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Ok my problem is of mathematical nature. I have an array of bytes whose length is X, i need to find the two closest numbers which multiplied together equal X. I need to do this because i am bulding a bitmap from an array of bytes and i need to make the bitmap look like a square as much as possible. I am coding this in C# but don' t worry about syntax, any algorithm or pseudo-code will do. Thanks in advance for your help

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up vote 4 down vote accepted

There's probably a better algorithm for this, but off the top of my head:

1) Take the square root of the number X; we'll call it N.
2) Set N equal to the ceiling of N (round up to the nearest integer).
3) Test for (X % N). If N divides evenly into X, we found our first number.
  if 0, divide X by N to get M. M and N are our numbers
  if not 0, increment N by 1 and start step 3 over.
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It would be faster to get floor(sqrt(x)) and decrease it. – Egor Skriptunoff Apr 28 '13 at 19:46
Yes ! exactly what i was looking for. many thanks. – user1909612 Apr 28 '13 at 19:47
@Egor Skriptunoff: why would it be faster? – someguy Apr 28 '13 at 19:49
@someguy - Because of x-sqrt(x) > sqrt(x). – Egor Skriptunoff Apr 28 '13 at 19:52
Egor's right; counting down would be faster. – Anthony DeSimone Apr 28 '13 at 21:04

Note that if X is at all large, then starting from sqrt(X) and working downwards one step at a time will be a miserable task. This may take a huge amount of time.

If you can find the factors of the number however, then simply compute all divisors of X that are less than sqrt(X).

Consider the number X = 123456789012345678901234567890. The smallest integer less than sqrt(X) is 351364182882014, so simply decrementing that value to test for a divisor may be problematic.

Factoring X, we get this list of prime factors:

{2, 3, 3, 3, 5, 7, 13, 31, 37, 211, 241, 2161, 3607, 3803, 2906161}

It is a fairly quick operation to compute the divisors less then sqrt(N) given the prime factors, which yields a divisor 349788919693221, so we have

349788919693221 * 352946540218090 = 123456789012345678901234567890

These are the closest pair of divisors of the number N. But, how many times would we have needed to decrement, starting at sqrt(N)? That difference is: 1575263188793, so over 1.5e12 steps.

A simple scheme to determine the indicated factors (in MATLAB)

Dmax = 351364182882014;
F = [2, 3, 3, 3, 5, 7, 13, 31, 37, 211, 241, 2161, 3607, 3803, 2906161];
D = 1;
for i = 1:numel(F)
  D = kron(D,[1,F(i)]);
  D = unique(D);
  D(D > Dmax) = [];

ans =

The other factor is obtained simply enough. If the numbers are too large to exceed the dynamic range of a flint as a double, then you will need to use some variation of higher precision arithmetic.

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Something that i didn' t specify was that the factors found this way must be smaller than 32768 because bitmaps can' t exceed 32768 pixels in length or height. Your solution is surely intresting but since i am working with relatively small numbers i still prefeire to work my way down from the square root. – user1909612 Apr 29 '13 at 13:14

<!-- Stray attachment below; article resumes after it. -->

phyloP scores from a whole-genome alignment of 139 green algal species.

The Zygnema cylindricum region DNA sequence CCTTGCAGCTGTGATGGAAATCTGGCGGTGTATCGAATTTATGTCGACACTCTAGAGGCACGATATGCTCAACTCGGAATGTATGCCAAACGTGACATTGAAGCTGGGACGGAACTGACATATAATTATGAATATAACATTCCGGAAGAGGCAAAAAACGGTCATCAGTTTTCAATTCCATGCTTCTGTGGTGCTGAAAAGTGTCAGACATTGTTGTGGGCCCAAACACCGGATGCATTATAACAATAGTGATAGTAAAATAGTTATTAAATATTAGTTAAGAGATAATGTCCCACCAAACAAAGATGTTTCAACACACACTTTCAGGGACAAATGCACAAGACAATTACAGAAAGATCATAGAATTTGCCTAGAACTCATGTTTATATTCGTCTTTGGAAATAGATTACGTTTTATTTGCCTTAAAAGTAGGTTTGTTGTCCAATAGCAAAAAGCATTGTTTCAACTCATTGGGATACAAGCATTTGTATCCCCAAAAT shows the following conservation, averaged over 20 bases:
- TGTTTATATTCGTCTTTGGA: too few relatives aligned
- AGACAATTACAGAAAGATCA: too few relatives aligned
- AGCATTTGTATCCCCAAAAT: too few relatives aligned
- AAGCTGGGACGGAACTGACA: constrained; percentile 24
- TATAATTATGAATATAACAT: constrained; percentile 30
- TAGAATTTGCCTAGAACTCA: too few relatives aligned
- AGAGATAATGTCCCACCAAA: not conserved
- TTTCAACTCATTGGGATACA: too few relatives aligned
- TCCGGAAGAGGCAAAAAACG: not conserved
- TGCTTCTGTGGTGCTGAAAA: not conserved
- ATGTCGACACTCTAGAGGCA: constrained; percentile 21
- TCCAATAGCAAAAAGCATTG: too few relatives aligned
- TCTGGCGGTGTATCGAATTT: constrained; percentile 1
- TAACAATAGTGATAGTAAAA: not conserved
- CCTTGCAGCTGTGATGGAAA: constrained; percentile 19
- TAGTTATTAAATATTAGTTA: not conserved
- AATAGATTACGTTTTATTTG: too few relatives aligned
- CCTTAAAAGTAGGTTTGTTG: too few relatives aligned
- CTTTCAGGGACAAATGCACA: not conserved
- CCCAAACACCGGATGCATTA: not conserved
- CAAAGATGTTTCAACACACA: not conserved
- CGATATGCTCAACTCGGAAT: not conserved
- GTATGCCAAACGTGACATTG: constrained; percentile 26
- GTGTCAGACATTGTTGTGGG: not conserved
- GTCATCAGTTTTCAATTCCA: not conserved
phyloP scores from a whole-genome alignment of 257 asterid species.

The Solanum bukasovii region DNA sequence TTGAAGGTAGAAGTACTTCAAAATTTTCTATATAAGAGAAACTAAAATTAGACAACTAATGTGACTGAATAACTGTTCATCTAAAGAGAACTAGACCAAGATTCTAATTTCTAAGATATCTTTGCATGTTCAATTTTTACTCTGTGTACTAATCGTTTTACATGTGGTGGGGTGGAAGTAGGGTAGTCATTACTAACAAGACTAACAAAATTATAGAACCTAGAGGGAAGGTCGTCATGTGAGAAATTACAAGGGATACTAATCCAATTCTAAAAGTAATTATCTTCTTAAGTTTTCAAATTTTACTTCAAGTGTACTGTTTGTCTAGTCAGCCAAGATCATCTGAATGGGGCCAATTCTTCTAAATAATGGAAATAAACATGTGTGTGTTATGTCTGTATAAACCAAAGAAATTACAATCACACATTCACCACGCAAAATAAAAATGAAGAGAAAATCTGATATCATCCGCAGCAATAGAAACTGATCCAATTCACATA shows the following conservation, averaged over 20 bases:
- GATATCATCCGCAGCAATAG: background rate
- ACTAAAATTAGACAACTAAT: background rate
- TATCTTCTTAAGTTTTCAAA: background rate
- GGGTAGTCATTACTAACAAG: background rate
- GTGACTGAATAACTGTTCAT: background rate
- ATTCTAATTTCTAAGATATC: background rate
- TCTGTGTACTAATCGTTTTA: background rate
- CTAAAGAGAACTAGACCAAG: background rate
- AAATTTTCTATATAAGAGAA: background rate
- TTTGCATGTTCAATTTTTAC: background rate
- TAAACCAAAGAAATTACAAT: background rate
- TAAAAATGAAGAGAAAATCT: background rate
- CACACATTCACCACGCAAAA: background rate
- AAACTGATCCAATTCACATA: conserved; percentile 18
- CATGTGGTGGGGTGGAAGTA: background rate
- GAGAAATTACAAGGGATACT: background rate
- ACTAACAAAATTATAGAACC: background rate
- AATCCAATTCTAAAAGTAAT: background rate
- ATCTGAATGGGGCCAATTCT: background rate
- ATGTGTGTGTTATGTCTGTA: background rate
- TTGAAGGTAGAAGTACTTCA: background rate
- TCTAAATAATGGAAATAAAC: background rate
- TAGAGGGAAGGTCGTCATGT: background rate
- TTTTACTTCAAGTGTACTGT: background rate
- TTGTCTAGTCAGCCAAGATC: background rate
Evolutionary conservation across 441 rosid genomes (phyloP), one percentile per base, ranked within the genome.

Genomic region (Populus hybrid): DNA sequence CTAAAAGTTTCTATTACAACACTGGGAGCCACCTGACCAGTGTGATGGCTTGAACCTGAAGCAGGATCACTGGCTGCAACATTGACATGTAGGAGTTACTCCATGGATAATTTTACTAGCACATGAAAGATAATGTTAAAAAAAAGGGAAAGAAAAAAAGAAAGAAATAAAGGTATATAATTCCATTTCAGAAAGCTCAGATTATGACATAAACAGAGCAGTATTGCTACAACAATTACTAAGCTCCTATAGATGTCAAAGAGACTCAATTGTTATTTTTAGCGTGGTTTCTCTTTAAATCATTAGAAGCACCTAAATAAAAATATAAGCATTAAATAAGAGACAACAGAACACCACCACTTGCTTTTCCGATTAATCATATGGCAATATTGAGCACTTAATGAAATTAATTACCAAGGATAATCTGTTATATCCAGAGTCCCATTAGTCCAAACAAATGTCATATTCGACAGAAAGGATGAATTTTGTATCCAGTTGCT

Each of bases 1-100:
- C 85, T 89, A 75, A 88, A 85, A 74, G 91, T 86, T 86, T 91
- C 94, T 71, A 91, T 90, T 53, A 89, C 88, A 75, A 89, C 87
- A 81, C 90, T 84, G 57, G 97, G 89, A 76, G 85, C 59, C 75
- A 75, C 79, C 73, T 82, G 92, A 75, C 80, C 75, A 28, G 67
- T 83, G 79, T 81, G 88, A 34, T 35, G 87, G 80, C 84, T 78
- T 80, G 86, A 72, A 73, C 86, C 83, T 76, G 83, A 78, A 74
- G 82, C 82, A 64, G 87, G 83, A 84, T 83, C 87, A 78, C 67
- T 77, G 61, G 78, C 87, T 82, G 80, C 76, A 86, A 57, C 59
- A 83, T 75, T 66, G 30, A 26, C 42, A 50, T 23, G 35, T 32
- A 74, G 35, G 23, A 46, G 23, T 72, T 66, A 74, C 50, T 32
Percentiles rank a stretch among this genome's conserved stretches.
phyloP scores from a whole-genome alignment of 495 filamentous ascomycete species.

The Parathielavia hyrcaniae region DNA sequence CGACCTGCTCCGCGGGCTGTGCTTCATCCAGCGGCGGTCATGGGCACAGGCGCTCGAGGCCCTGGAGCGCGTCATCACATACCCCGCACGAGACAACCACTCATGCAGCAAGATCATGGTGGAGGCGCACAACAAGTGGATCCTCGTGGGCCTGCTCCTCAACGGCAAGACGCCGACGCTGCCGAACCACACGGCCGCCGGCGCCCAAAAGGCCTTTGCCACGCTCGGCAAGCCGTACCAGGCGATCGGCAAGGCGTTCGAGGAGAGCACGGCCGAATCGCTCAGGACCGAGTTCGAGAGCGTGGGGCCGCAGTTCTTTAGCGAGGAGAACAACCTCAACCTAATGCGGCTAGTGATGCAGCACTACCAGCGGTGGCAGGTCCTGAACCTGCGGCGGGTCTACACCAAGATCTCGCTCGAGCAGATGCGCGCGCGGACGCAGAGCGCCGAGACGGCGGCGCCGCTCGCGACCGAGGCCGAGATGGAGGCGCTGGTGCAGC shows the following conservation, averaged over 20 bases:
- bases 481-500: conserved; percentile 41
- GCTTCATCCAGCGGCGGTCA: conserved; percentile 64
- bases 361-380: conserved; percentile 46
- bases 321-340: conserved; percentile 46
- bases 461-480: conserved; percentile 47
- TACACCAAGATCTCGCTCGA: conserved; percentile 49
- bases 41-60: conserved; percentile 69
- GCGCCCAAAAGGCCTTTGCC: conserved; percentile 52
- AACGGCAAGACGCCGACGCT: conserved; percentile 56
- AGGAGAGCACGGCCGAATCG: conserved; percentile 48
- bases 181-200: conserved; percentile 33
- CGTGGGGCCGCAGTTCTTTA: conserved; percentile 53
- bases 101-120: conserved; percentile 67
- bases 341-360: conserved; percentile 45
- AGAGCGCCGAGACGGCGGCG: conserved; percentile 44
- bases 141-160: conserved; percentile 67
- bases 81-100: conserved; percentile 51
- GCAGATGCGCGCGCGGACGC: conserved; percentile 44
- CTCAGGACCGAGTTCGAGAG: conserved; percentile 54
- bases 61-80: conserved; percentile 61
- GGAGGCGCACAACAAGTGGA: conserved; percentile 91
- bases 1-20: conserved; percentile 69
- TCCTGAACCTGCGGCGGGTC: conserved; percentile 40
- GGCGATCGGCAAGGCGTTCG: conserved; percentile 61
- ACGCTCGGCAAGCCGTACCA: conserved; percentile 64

I have rewritten the MATLAB answer proposed above by user85109 in a detailed function with sufficient comments and some simpler terms. Certainly quite efficient, works for large numbers and hopefully easy to write in any language which provides a library function for getting prime factorization of an integer.

        function [a, b] =  findIntegerFactorsCloseToSquarRoot(n)
        % a cannot be greater than the square root of n
        % b cannot be smaller than the square root of n
        % we get the maximum allowed value of a
        amax = floor(sqrt(n));
        if 0 == rem(n, amax)
            % special case where n is a square number
            a = amax;
            b = n / a;
        % Get its prime factors of n
        primeFactors  = factor(n);
        % Start with a factor 1 in the list of candidates for a
        candidates = [1];
        for i=1:numel(primeFactors)
            % get the next prime factr
            f = primeFactors(i);
            % Add new candidates which are obtained by multiplying
            % existing candidates with the new prime factor f
            % Set union ensures that duplicate candidates are removed
            candidates  = union(candidates, f .* candidates);
            % throw out candidates which are larger than amax
            candidates(candidates > amax) = [];
        % Take the largest factor in the list d
        a = candidates(end);
        b = n / a;
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Best answer here – Mendi Barel Mar 28 at 22:22

A perfect square would have a side of SQRT(X) so start from there and work downward.

int X = ...
for(int i=sqrt(x);i>0;i--) {
  // integer division discarding remainder:
  int j = X/i;
  if( j*i == X ) {
    // closest pair is (i,j)
    return (i,j);
return NULL;

Note this will only work if X is actually divisible by two integers (ie a prime X is going to end up with (1,X)). Depending on what you're doing you might better off picking slightly larger dimensions and just making it square ... ie have the sides be CEILING(SQRT(X)).

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sry but Anthony answered first, i am going to validate his answer – user1909612 Apr 28 '13 at 19:50

One alternative is to set up this optimization problem

Minimize the difference of the factors X and Y the difference of the product X × Y and P. You have thus an objective function that is weighted some of two objective:

       min c × |X × Y - P|  +  d × |X – Y|
subject to X, Y ∈ ℤ
           X, Y ≥ 0

where c, d are non-negative numbers that define which objective you value how much.

Like the sqrt solution a lot however : )

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